Yup, you’re right! No need to arp spoof one direction when you can just do the other one. My protecting of the gateway may just force you to be noisier if you want to inject against more systems.
@dre: I was talking to a coworker about the XSS tunnels the other day, and I just read that paper last night. That’s pretty crazy. I also feel that something big is going to come out and take all of this browser-as-a-proxy the last few steps to full worm/attack scale. It’s just too golden to be able to hop the perimeter.
Yeah, scaling up ARP protection is difficult.
Honeypots are another long-term project of mine that I’d like to do with a spare box or two. I see too much value in them, both on the LAN and on the Internet, to let them go too long without learning more. Book is now on my list!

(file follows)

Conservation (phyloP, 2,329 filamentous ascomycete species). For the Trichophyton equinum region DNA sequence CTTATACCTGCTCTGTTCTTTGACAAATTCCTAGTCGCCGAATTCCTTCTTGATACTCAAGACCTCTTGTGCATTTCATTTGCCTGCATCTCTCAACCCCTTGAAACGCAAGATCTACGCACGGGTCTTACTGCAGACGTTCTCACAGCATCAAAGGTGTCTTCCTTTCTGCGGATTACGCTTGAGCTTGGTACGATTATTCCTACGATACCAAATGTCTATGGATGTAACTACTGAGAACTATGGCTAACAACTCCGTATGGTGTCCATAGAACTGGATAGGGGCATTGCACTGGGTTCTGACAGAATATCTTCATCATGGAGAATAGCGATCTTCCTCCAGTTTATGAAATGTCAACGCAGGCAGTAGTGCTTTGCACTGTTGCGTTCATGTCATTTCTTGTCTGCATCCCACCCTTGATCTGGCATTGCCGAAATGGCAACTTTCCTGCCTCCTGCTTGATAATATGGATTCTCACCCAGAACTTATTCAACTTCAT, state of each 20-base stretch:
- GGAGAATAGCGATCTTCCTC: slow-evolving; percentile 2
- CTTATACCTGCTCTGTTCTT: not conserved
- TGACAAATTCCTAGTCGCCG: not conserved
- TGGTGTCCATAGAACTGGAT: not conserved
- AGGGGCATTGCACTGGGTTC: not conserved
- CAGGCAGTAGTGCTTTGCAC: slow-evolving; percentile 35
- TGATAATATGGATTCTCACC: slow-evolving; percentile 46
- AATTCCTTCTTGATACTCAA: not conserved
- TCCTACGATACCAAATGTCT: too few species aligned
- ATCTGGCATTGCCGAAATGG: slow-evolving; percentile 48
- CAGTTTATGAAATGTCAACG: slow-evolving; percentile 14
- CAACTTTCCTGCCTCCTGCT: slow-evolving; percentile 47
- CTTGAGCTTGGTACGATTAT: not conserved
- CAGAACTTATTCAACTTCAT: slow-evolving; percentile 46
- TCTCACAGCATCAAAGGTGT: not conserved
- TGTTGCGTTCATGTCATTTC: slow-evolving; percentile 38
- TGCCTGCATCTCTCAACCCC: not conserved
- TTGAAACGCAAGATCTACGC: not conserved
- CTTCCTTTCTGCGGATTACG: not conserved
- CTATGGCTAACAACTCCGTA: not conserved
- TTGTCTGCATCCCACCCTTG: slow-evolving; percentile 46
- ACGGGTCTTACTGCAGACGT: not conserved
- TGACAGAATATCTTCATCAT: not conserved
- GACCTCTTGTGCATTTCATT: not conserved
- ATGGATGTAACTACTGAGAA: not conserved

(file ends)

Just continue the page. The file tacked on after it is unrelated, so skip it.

Yeah, scaling up ARP protection is difficult.
No, I meant scaling the ability to look into every GET and POST HTTP method coming into and out of your network and get anything meaningful for security out of it.
The ARP protection stuff is – as I said – well handled by Cisco DAI with a basic port-security configuration. You’ll also need to enable spanning-tree guards, DHCP snooping, and other protections – but try running http://yersinia.net or Ettercap against a Cisco network protected fully by DAI. Cost to implement is about 5 change control requests with one resource working for about 8 hours in total assuming you can script your Cisco switch configurations (and if you already have change control, then why not?). Compare to NAC.